This video from the Czech republic is about the damselfly species Coenagrion ornatum.
By Shaun Hurrell, Mon, 15/02/2016 – 12:24
In Bosnia & Herzegovina, the Society for Biological Research and Protection of Nature are living up to their organisation’s name. In a project funded by the Critical Ecosystems Partnership Fund (CEPF), the Society have first conducted a lot of biological research on freshwater biodiversity, and then are using that data to propose protected sites that are very important for nature in the country. …
“This project aimed to identify the most important freshwater habitats for the conservation of threatened dragonfly, mollusk and fish species in the Neretva catchment, and to ensure sufficient scientific data for their efficient protection and long-term survival,” said Dejan Kulijer from BIO.LOG (the short name for the Society for Biological Research and Protection of Nature).
The team have proposed four new Natura 2000 sites, and three of the sites would represent the first designated for threatened dragonfly species Coenagrion ornatum and Cordulegaster heros in Mediterranean Europe. …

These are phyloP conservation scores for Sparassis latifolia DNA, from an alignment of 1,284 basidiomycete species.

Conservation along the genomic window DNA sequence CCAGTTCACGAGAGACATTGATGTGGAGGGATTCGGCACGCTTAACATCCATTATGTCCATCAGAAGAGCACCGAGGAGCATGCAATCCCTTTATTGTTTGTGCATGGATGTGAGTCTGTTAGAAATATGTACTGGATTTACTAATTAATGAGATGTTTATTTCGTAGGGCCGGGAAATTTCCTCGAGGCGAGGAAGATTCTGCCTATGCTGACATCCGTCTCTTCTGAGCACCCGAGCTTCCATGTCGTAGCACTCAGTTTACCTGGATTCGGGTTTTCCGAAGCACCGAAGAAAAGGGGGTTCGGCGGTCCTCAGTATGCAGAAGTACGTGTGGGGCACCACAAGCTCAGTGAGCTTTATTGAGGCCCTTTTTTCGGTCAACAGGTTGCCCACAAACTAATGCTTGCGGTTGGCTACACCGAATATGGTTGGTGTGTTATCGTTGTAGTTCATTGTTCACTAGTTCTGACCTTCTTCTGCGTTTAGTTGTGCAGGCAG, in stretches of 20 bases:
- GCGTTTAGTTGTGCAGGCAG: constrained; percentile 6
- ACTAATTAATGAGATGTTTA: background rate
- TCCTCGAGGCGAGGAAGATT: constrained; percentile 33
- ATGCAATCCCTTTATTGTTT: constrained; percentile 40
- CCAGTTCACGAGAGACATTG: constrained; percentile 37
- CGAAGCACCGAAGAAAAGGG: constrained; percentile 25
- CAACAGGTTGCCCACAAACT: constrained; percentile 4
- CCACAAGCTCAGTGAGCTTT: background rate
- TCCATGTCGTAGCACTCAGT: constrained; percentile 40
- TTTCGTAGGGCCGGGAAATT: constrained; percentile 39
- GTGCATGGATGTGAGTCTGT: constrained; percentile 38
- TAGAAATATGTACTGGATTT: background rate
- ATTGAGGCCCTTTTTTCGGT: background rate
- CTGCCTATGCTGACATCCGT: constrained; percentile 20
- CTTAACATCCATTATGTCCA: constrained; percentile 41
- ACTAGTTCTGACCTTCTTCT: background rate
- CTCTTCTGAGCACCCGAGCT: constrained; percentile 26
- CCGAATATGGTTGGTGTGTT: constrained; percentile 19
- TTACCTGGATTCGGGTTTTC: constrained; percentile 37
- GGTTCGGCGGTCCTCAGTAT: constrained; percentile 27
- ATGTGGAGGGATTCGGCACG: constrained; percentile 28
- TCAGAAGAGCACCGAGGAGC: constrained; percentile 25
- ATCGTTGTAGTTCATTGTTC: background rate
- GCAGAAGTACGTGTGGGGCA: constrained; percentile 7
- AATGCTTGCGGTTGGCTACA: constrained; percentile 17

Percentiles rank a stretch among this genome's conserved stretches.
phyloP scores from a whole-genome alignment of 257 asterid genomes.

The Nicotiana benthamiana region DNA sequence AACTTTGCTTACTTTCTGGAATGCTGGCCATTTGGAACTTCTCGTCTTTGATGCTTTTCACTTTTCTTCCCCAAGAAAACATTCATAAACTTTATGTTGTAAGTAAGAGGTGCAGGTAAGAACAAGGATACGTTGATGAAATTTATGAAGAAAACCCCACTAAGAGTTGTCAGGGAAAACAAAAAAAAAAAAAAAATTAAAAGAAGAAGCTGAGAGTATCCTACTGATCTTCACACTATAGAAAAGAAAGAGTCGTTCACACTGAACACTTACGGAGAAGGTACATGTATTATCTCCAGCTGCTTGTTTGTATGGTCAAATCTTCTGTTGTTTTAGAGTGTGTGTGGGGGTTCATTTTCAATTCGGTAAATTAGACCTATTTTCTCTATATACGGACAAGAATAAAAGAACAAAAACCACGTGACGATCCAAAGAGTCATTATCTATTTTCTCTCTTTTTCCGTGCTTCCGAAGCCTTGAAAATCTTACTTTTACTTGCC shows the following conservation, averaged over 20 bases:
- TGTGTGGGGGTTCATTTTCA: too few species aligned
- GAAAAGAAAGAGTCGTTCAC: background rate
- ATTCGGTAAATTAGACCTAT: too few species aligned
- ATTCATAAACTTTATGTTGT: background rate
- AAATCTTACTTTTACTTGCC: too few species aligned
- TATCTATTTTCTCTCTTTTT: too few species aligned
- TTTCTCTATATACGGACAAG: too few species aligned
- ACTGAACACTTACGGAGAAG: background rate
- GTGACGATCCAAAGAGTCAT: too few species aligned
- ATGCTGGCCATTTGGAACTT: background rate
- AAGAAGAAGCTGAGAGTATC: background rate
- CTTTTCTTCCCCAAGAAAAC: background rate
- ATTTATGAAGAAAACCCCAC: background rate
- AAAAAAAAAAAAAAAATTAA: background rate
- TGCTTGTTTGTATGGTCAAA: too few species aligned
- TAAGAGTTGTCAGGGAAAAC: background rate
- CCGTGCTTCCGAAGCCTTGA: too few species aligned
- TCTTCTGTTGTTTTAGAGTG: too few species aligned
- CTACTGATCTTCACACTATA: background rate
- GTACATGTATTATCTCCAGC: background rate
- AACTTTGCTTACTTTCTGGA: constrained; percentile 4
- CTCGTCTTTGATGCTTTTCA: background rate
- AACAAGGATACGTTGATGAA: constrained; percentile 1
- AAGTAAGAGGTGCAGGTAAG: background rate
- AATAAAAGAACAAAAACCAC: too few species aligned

For such a small country, Bosnia & Herzegovina supports a large number of dragonflies – over 50 species in all. These flying predators are fantastic ambassadors for freshwater habitat conservation: beautiful animals that rely on clean water in all stages of their life cycles. …
Having reliable data on threatened species is also a valuable contribution against impending dam threats too. The project also discovered that Neretva Softmouth Trout – an endemic fish species – has a significantly reduced distribution in the Neretva basin due to dam and reservoir construction. …
Top threats for dragonflies in Europe:
1. Dams and water management
2. Domestic and urban pollution
4. Agricultural pollution
5. Tourism and recreational development
This video is about the emergence of a young female Cordulegaster heros dragonfly.